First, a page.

Winthrop Hospital, which is just steps away from the Mineola train station, also offers services to help the homeless.

“The challenges are many and the resources are limited. Optimally, for those that have Medicaid but are not functioning well in the community and have chronic conditions, which can include a persistent mental health condition, we try to arrange for them to get help through the state’s Health Home program,” said senior vice president at NYU Winthrop Hospital, J. Edmund Keating.

The Health Home program offers intensive case coordination and operates under a ‘whole-person’ philosophy, integrating and coordinating all primary, acute, behavioral health and long-term services and support to treat the whole person. However, the hospital has limited success in enrolling homeless people into the program because the person must be contactable. Most of the homeless population in the area do not have cell phones according to Keating.

The Long Island Coalition for the Homeless has a new program for those who are chronically homeless. If a patient is agreeable, Winthrop Hospital will fill out the referral documents to get a person into the program, which offers case management and some housing options. In that program, the case managers will go into the field to try to locate the homeless person.

“We can also refer patients to the Department of Social Services (DSS) upon discharge when our social workers complete referral forms used to determine eligibility, arrange transportation and ensure the patient has a three-day supply of discharging medications,” explained Keating. “But that can be a challenging process because many of the homeless can’t provide supporting documentation required such as income verification and expense receipts. We experience greater success with housing during winter months when the governor issues an executive order to protect homeless individuals when temperatures fall to 32 or below.”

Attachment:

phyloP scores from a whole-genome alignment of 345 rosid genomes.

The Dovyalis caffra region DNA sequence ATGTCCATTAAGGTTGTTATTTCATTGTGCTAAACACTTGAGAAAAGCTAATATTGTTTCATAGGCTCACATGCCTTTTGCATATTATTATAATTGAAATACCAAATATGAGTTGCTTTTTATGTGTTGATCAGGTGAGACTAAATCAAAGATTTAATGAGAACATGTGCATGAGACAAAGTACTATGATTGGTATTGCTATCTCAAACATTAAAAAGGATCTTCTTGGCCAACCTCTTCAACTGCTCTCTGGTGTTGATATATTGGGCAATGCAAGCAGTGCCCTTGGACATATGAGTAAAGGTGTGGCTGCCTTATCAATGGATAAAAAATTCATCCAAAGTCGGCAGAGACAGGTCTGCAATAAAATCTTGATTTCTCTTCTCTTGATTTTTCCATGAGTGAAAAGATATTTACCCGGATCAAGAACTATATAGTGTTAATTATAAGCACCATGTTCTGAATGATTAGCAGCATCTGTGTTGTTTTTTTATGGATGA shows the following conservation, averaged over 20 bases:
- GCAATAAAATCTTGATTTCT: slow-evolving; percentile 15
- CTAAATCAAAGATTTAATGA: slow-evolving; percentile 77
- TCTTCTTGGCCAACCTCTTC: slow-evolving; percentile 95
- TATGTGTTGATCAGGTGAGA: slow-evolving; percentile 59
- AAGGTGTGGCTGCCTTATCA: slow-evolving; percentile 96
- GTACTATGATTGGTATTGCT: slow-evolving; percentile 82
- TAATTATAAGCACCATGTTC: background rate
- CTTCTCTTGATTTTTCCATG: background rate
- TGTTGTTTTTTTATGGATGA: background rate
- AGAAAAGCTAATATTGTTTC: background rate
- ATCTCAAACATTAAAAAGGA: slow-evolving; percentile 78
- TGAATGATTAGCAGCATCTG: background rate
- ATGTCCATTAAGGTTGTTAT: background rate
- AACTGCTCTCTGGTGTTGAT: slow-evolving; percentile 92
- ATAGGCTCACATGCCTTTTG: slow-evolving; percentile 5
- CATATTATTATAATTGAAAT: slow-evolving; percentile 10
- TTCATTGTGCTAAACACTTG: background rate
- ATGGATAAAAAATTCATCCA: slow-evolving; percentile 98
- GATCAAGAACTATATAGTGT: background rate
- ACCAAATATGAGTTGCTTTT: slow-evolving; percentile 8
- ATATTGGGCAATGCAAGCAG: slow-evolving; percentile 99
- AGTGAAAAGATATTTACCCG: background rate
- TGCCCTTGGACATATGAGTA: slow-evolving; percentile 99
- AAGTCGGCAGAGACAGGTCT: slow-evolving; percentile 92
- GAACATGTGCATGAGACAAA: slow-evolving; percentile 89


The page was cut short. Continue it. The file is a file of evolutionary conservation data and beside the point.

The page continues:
Detective Maureen Roach of the Nassau County Police Department Public Information Office said the best way people can feel safe at the train station is to simply be polite and tell any aggressive panhandlers that they aren’t interested and walk away.

“If the person is persistent and continues to follow and ask for money or anything of that nature, go find a police officer. If they’re not there, call 911 and say that you’re being harassed by a person asking for money and an officer will come there and take care of the situation,” said Roach. “If at any time people feel like they are going to be threatened they need to get to a safe distance from the person and call the police.”

Mayor Scott Strauss said the village will continue to work with homeless advocates and agencies within the county to get people homes and jobs.

“Whatever the Village of Mineola can do to help Nassau County we certainly will,” said Strauss. “We’ve worked with them hand in hand. Homelessness is an unfortunate way of life for some people. Some people need to be hand-held to get some of the assistance they need. The homeless outreach programs are doing a tremendous job to give them assistance that they need. Everyone in their lives has peaks and valleys. For some, the valleys are a little bit lower for others and we as a community, need to help those people get back on their feet.”

Read Part 1 “Homelessness In Mineola” and Part 2 “Enforcement At The Train Station.”